Prepared for the
Conference of Presidents of Major American Jewish Organizations

in association with Access/Middle East
by the Jerusalem Center for Public Affairs
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DAILY ALERT

May 27, 2003

To contact the Presidents Conference:
info@prescon.org

In-Depth Issue:

Report: Iran Has 2 Undisclosed Nuclear Laboratories - Sheryl Gay Stolberg (New York Times)
    The National Council of Resistance of Iran, an umbrella for Iranian opposition organizations, said Monday it had evidence of two previously undisclosed uranium enrichment facilities - two small laboratories that operate as satellite plants to a larger nuclear facility in Natanz, in central Iran.
    One site had already installed several centrifuges for processing uranium.


CIA Training PA Antiterror Force - Khaled Abu Toameh and Lamia Lahoud (Jerusalem Post)
    A team of CIA monitors and advisers on security have arrived in Cairo, and will soon move to the Gaza Strip, senior Palestinian Authority sources say.
    The CIA operatives are training a new PA antiterror force ahead of a possible confrontation with Hamas and Islamic Jihad, according to the sources.


Saddam's Sons: The Sum of Two Evils - Brian Bennett and Michael Weisskopf (TIME)
    According to both a family servant and another source familiar with communications from Uday Hussein, despite two U.S. attempts during the war to kill Saddam as well as Uday and his younger brother Qusay, all three survived.
    Even now, says this other source, Uday, from a hideout near Baghdad, has reached out to the U.S., hoping to strike a deal for his safe surrender.
    Uday, the second source says, is laying low with a number of aides, while Saddam and Qusay remained together, until recently at least, in a separate location near Baghdad.


Women May Be Terror Bombers, Muslim Scholar Rules - Khaled Abu Toameh (Jerusalem Post)
    Sheikh Yusuf al-Qaradawi, an Egyptian who serves as the dean of Islamic Studies at the University of Qatar, has issued a fatwa permitting women to carry out suicide attacks, in response to last week's bombing in Afula which was carried out by a 19-year-old female student.


Useful Reference:

Israel's 14 Road Map Reservations (Ha'aretz)


Key Links

Media Contact Information

Back Issues


News Resources - North America and Europe:

  • Sharon Defends Peace Plan Against Critics
    Prime Minister Ariel Sharon Monday staunchly defended his support for the latest Middle East peace effort. "Holding 3.5 million Palestinians is a bad thing for Israel, for the Palestinians, and for the Israeli economy. We have to end this subject without risking our security," he told Likud Knesset members. "I don't know whether we'll succeed, but I'm telling you in the clearest way that I'll make every effort to reach a diplomatic arrangement because I believe that it's important for Israel," Mr. Sharon said. When one Likud lawmaker asked about a settlement freeze, Mr. Sharon replied, "There is no restriction here, and you can build for your children and grandchildren, and I hope for your great-grandchildren as well." (New York Times)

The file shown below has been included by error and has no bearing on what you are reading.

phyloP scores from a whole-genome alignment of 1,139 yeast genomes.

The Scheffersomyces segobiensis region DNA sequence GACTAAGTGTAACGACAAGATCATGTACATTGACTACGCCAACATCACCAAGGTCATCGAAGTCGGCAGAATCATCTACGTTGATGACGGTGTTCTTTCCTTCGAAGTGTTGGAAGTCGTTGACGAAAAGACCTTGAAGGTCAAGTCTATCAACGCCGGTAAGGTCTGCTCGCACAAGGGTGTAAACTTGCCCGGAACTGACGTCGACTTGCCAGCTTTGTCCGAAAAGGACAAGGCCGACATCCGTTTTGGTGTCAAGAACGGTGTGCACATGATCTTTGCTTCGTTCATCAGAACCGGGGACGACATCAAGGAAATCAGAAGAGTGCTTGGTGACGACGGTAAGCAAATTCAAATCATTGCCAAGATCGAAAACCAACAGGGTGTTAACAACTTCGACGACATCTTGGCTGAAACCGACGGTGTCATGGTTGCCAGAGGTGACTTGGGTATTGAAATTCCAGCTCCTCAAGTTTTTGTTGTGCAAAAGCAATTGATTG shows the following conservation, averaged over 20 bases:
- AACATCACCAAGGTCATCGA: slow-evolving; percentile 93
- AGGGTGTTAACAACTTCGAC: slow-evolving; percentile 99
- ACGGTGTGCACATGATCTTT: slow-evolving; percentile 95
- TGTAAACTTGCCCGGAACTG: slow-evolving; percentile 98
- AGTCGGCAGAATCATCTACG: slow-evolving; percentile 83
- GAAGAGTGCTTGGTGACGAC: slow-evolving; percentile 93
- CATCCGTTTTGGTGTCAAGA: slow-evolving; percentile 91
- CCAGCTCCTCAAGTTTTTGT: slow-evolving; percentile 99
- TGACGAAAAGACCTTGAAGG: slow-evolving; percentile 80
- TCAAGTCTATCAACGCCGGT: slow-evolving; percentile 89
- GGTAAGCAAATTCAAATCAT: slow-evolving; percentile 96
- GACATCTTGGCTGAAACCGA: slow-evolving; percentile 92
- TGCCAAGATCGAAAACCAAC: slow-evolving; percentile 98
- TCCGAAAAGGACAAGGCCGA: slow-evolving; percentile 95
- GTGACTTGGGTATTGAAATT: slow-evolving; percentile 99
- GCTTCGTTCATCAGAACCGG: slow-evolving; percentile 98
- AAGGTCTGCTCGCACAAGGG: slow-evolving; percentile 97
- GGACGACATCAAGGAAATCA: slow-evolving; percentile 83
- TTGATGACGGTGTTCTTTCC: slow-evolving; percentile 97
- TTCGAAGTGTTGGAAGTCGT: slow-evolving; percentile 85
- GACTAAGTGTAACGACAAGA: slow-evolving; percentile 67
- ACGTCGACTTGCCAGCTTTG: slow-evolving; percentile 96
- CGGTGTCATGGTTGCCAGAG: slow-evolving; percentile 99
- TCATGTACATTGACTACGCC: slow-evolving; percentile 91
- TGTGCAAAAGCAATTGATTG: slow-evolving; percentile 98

• Saddam Faithful Refuse to Surrender
    The specter of Saddam Hussein resurfaced in Iraq Monday, with U.S. forces suffering deadly attacks, pro-Saddam graffiti staining the capital, and hooded Arab guerrillas vowing to avenge their fallen leader. Four U.S. soldiers died and six were injured in an ambush, a land-mine incident, and accidents. With the upsurge in anticoalition acts, residents of the Iraqi capital expressed fear that Saddam Hussein and his followers remain a threat. Al Arabiya satellite television Monday showed a group of predominantly Palestinian fighters in Iraq vowing to remove the U.S. presence from Iraq "in the name of Allah and the Islamic world." (Washington Times)
  • State Department Ratchets Up Pressure on Syria
    Damascus will face a sharp escalation of American pressure if it fails to act quickly to halt its support of terrorist groups, the State Department's top Syria expert warned last week. The Bush administration is "closely following" Syria's behavior, said Stephen Seche, director of the Syria, Lebanon and Jordan desk in the State Department's Near Eastern affairs bureau, because of America's "belief that the moment has come for Damascus to make a fundamental shift in the way it approaches regional affairs." "Inaction by Damascus, or even worse, a continued evidence of behavior which is negative and destabilizing, will result in a continuation of negative dialogue, dimensions of pressure that will continue to be applied on the government of Syria," Seche said. At the same forum, former assistant secretary of state Martin Indyk said that previous administrations had erred in not acting long ago to demand that Syria shut down the terrorist offices operating in its capital. (Forward)
  • News Resources - Israel, the Mideast, and Asia:

  • Qassam Rocket Hits Sderot Market
    Palestinians fired a Qassam rocket Tuesday that landed near the open-air market in the Israeli town of Sderot. Another rocket landed near a kibbutz in the area. (Yediot Ahronot-Hebrew)
  • Sharon Seeks Steps Against Terror Before Summit - Herb Keinon